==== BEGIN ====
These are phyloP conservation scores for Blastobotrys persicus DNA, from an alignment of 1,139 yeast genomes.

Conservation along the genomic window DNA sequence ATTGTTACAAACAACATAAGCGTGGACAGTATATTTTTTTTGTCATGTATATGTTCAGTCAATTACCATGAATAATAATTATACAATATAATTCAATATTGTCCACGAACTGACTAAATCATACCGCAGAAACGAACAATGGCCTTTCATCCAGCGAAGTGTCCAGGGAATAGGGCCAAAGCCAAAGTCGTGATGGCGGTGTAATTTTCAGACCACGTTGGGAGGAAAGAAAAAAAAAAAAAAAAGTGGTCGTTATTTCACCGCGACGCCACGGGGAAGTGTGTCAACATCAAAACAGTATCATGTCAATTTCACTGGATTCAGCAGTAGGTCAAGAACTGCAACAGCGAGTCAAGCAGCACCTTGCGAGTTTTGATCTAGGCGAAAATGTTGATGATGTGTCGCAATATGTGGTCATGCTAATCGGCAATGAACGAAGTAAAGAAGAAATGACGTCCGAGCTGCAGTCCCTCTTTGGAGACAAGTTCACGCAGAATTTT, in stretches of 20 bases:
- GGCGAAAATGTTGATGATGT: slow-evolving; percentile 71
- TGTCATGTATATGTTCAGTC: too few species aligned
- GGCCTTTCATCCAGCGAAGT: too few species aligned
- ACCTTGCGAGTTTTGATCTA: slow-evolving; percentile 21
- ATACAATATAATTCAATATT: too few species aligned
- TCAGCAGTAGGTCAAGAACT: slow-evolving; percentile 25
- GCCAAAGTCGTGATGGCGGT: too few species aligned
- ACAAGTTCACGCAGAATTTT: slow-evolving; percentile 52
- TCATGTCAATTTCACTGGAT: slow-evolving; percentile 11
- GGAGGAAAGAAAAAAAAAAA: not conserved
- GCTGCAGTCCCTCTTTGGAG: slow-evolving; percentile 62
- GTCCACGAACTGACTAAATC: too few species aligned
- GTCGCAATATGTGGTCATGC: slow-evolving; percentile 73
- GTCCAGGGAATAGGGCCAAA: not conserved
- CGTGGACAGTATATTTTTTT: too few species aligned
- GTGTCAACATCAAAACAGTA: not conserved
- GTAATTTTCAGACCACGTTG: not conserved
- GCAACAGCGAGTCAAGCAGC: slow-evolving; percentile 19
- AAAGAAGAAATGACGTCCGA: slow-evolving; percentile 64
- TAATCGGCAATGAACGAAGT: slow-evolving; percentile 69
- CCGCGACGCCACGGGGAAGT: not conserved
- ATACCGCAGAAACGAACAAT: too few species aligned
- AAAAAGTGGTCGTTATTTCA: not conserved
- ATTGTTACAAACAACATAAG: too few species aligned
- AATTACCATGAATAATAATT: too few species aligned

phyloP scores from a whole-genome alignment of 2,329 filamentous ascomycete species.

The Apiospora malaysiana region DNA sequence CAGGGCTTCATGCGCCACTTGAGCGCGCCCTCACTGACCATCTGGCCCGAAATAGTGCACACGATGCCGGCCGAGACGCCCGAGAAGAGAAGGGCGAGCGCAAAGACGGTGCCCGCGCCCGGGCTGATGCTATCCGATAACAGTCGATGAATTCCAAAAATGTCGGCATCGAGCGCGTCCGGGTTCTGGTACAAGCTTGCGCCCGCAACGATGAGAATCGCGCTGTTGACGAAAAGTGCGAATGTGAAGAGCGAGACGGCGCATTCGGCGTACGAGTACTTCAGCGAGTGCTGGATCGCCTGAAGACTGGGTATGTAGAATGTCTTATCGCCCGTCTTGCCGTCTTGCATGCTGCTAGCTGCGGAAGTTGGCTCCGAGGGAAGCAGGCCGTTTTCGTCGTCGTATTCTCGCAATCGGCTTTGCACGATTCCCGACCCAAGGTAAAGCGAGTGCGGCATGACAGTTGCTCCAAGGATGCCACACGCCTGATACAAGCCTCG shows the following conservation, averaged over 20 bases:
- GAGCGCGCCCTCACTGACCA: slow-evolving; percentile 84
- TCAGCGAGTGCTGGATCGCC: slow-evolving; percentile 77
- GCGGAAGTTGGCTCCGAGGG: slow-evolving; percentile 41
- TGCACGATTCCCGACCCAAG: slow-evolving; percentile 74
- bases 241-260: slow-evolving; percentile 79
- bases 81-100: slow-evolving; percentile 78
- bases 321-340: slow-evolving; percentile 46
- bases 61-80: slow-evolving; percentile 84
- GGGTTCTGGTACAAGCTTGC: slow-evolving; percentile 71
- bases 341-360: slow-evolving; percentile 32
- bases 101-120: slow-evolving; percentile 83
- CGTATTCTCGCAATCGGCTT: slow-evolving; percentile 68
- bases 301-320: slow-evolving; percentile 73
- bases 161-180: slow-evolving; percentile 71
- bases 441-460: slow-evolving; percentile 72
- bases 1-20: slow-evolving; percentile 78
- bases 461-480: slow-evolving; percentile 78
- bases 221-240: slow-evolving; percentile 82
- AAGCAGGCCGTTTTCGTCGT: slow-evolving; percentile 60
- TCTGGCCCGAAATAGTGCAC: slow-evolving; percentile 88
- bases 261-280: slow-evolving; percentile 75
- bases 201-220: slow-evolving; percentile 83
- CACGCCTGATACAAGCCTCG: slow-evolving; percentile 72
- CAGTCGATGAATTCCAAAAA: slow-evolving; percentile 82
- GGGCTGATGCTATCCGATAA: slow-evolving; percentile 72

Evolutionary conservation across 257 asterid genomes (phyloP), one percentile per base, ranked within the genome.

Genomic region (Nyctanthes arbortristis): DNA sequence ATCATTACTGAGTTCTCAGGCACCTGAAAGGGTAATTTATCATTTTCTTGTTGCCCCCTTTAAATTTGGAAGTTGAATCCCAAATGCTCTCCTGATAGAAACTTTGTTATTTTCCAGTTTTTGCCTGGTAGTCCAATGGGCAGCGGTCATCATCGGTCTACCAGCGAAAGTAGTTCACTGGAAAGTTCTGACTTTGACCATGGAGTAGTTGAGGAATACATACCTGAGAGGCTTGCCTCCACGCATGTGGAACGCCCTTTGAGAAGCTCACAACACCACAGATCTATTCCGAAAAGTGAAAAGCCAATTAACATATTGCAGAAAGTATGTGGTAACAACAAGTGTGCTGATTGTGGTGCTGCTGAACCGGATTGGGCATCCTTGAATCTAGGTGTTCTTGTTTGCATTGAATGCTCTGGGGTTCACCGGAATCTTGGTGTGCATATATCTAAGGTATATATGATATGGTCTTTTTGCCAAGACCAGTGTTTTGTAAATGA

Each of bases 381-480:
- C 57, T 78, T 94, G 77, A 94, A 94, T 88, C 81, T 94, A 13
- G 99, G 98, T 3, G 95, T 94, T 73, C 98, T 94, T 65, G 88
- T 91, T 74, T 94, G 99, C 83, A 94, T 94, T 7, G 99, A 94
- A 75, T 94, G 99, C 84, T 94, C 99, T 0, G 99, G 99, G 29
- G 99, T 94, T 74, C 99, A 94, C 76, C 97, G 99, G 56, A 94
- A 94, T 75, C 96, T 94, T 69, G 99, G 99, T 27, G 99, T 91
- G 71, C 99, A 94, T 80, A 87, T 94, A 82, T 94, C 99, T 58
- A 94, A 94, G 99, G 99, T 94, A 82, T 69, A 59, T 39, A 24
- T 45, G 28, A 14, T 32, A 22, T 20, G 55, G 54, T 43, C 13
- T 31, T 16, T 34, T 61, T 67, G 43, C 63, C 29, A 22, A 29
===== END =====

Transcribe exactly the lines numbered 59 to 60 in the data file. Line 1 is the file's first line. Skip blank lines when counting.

- G 99, G 98, T 3, G 95, T 94, T 73, C 98, T 94, T 65, G 88
- T 91, T 74, T 94, G 99, C 83, A 94, T 94, T 7, G 99, A 94